Researcher study global warming in Baffin Bay
Are greenhouse gases changing Arctic polynyas?
IQALUIT Marine scientists will sail to an arctic oasis in north Baffin Bay next March to measure the effects of global warming on the Arctic ecosystem.
Among the questions they hope to answer is how polar seas respond to rising levels of atmospheric carbon dioxide, a so-called greenhouse gas.
Canadian researchers are leading the three-year study of the North Water Polynya, considered to be one of the most fertile oceanic regions north of the Arctic Circle.
“This production is possible because it’s open water at a time when everywhere else in the Arctic is under ice cover,” Dr. Christine Michel, a marine biologist with Université de Laval in Quebec City said. “So it is very important from a biological point of view.”
Arctic polynyas serve as feeding, mating, spawning and overwintering grounds for many species of marine birds and mammals. Fish also thrive in these vast expanses of open water, thanks to an abundance of microscopic organisms known as plankton.
The North Water Polynya, hemmed in by Ellesmere and Baffin islands and Greenland, stretches south of Devon Island in January and reaches Bylot Island in June.
“What we know already from previous experiments is that it’s a very productive area in the Arctic,” Michel said.
Polynyas increase in size with global warming
Some scientists predict that polynyas will grow in size and frequency if average global temperatures continue to rise, as they have during the last 50 years.
But exactly how the arctic ecosystem will respond to global warming is not fully understood.
The study, which recieved major funding from Canada’s Natural Sciences and Engineering Research Council, began with an expedition to the North Water Polynya last summer.
Researchers spent several weeks setting up hydrographic instruments which they will use to measure sea currents, salinity, temperature and tides.
“We want to know what are the physical processes that keep the polynya open during the winter,” explained Michel, the study’s co-ordinator.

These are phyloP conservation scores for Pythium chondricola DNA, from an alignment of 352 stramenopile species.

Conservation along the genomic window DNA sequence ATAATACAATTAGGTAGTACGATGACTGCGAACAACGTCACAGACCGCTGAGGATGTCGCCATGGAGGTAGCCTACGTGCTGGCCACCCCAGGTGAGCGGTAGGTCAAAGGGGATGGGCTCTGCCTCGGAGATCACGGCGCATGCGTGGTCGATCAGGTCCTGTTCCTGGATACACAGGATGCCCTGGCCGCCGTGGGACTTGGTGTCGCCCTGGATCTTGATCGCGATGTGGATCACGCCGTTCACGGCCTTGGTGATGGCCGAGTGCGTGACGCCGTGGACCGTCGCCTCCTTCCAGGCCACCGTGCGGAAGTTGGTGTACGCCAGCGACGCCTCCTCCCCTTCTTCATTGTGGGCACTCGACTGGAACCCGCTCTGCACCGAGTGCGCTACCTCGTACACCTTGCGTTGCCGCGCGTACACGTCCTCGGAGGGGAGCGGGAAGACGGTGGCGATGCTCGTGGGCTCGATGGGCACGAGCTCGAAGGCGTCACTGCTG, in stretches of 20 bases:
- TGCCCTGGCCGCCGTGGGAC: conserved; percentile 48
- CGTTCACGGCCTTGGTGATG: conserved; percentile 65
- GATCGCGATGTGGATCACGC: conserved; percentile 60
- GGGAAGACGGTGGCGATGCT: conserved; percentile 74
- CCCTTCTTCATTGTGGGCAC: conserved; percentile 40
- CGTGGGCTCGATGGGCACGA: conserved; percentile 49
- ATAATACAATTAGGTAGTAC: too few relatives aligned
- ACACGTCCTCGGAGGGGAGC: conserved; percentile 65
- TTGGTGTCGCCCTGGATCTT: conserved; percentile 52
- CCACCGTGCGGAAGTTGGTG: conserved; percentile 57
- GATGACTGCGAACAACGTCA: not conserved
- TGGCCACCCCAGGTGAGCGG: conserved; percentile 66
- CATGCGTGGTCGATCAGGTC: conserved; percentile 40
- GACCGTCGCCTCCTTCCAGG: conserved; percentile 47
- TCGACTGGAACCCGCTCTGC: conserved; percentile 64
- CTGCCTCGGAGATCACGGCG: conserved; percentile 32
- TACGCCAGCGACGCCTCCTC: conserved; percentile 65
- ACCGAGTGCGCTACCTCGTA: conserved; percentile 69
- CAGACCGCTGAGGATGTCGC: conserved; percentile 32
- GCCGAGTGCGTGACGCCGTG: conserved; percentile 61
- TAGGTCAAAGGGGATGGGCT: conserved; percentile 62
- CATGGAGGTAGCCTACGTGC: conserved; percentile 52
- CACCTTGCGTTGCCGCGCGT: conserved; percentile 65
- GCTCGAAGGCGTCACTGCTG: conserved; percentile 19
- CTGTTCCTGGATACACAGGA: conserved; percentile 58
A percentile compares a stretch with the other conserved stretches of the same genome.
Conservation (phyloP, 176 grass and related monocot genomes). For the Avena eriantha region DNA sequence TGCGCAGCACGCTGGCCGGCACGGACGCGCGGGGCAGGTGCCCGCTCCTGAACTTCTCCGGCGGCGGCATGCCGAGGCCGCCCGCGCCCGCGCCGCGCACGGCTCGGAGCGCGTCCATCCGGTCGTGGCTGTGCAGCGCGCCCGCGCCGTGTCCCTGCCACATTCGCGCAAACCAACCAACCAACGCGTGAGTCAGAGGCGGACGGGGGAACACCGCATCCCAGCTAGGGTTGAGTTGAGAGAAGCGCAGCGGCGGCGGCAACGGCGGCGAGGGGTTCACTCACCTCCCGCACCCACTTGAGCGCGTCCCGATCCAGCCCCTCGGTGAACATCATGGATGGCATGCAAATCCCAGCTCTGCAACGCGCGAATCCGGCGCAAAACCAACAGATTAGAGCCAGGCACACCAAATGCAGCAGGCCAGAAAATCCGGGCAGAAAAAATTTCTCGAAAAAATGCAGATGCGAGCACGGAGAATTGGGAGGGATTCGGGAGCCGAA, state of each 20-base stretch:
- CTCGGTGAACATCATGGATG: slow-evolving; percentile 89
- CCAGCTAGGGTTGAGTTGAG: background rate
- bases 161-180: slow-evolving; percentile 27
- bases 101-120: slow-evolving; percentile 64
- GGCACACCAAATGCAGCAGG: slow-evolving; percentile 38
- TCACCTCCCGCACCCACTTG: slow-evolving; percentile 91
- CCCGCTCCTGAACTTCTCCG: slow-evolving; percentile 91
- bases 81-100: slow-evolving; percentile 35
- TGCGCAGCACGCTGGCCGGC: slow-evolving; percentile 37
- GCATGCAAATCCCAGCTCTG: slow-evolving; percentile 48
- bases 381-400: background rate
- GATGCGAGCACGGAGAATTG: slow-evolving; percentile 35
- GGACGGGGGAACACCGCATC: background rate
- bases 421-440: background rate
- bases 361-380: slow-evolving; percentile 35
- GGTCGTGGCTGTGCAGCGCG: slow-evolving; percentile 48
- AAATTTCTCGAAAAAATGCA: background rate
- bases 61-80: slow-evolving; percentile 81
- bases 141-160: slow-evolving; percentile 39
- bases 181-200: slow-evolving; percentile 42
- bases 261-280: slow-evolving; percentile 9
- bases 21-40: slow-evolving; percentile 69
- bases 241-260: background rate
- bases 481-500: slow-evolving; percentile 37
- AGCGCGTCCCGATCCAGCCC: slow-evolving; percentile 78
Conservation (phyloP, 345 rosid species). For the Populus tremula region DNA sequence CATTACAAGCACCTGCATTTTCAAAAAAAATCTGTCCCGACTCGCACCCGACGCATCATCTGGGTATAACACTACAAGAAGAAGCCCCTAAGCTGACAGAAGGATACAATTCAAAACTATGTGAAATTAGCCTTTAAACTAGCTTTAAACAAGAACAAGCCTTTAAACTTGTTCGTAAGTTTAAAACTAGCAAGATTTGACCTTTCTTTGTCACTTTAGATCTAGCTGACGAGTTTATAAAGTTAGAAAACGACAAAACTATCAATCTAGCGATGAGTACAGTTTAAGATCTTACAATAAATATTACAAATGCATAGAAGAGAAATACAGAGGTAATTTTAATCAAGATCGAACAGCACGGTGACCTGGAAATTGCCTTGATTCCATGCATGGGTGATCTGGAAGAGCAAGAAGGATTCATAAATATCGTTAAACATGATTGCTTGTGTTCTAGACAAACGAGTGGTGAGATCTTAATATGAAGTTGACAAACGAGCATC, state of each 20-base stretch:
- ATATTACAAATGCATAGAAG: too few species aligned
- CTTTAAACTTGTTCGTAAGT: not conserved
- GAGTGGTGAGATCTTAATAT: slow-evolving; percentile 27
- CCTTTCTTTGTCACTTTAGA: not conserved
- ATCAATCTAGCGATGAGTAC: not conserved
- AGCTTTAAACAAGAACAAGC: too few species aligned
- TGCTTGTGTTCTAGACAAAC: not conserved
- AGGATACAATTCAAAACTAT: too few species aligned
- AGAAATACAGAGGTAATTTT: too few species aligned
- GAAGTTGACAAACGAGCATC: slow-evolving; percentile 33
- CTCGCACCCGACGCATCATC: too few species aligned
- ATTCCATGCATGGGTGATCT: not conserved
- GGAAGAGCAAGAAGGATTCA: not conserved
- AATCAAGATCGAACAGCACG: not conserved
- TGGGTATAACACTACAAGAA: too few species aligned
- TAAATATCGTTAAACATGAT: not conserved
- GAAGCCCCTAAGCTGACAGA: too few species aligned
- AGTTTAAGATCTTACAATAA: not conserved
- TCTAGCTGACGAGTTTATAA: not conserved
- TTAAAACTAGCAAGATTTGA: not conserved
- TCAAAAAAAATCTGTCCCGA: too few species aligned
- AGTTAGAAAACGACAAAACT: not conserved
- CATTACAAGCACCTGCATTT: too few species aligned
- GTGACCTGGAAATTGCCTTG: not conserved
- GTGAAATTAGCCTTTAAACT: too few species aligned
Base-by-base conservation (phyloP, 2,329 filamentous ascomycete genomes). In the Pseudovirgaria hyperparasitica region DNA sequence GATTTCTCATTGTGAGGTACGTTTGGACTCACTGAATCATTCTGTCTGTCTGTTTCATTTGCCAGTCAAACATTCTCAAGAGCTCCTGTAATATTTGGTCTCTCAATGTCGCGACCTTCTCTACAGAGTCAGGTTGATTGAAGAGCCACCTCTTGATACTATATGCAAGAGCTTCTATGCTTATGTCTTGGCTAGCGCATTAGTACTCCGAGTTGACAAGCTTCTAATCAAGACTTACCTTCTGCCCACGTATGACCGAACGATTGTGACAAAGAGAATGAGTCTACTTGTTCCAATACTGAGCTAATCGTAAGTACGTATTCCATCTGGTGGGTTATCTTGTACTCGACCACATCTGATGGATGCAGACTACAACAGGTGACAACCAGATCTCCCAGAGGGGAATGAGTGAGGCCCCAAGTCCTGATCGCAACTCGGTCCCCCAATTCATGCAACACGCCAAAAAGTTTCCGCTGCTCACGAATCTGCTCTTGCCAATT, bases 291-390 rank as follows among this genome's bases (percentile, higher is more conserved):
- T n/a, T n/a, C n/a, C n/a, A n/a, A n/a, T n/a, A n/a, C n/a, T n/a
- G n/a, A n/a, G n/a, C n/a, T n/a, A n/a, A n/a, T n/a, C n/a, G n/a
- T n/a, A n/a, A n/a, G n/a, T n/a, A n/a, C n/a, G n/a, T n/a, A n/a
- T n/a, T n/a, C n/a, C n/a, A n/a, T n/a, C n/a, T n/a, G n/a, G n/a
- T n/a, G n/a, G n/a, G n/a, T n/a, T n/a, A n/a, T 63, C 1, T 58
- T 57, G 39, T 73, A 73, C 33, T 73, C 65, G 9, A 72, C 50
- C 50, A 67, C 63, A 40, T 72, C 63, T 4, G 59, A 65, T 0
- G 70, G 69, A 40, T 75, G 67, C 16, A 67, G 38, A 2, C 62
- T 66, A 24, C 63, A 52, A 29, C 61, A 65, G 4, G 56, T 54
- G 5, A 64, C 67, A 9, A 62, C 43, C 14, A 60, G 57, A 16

Using Sir John Franklin
In the second expedition, scheduled to begin in March, 1998, scientists from Canada and seven other countries will spend four months working and living onboard the Canadian Coast Guard icebreaker, the Sir John Franklin.
A wide range of experiments and biological sampling are planned.
Some researchers will look at fish and birds and seals; others will turn their microscopes to much tinier life forms.
Michel herself plans to examine the life-cycle of phytoplankton, in part to estimate the role polynyas play in regulating greenhouse gases associated with global warming.
Phytoplankton essential to food chain
Phytoplankton are microscopic algae that bloom in the arctic sunshine under the ice cover, converting light into food through a process known as photosynthesis. All aquatic food chains depend on them.
“They are very important primary producers in arctic regions,” Michel said.
They may also keep greenhouse gases in check, since inorganic carbon dioxide is incorporated by phytoplankton, and, through photosynthesis, converted into organic matter.
Some scientists speculate that an increase in the absorption of carbon dioxide by phytoplankton could, ultimately, lower global temperatures.
“All organisms produce carbon and there is a transfer of this carbon from one step in the food chain to another, through eating,” Michel said.
Dead and digested organic material tends to sink to the ocean floor, taking the carbon along with it.
“This flux of carbon to the bottom might be very important to regulate the carbon in the atmosphere, because when it goes from the atmosphere to the ocean then sinks to the bottom, it will not go back to the atmosphere,” Michel said.
“So it’s a way to regulate the increase in CO(2) in the atmosphere.”
To this end, sediment traps have been moored to the sea bottom to collect particles sinking from the upper depths. The traps will be reinstalled next summer, to provide a complete two-year record.
In the North Water Polynya, Michel plans to study a species of phytoplankton known as diatoms.
Though individual organisms only range in size from about 10 to 50 one-thousandths of a millimetre in length, diatoms are a critical link in the arctic ecosystem, providing food for animal organisms known as zooplankton, upon which, in turn, fish larvae feed.
A team of scientists led by Dr. Ian Stirling from Environment Canada is also using the expedition to test samples of fish, seals and birds in the polynya for the presence of contaminants.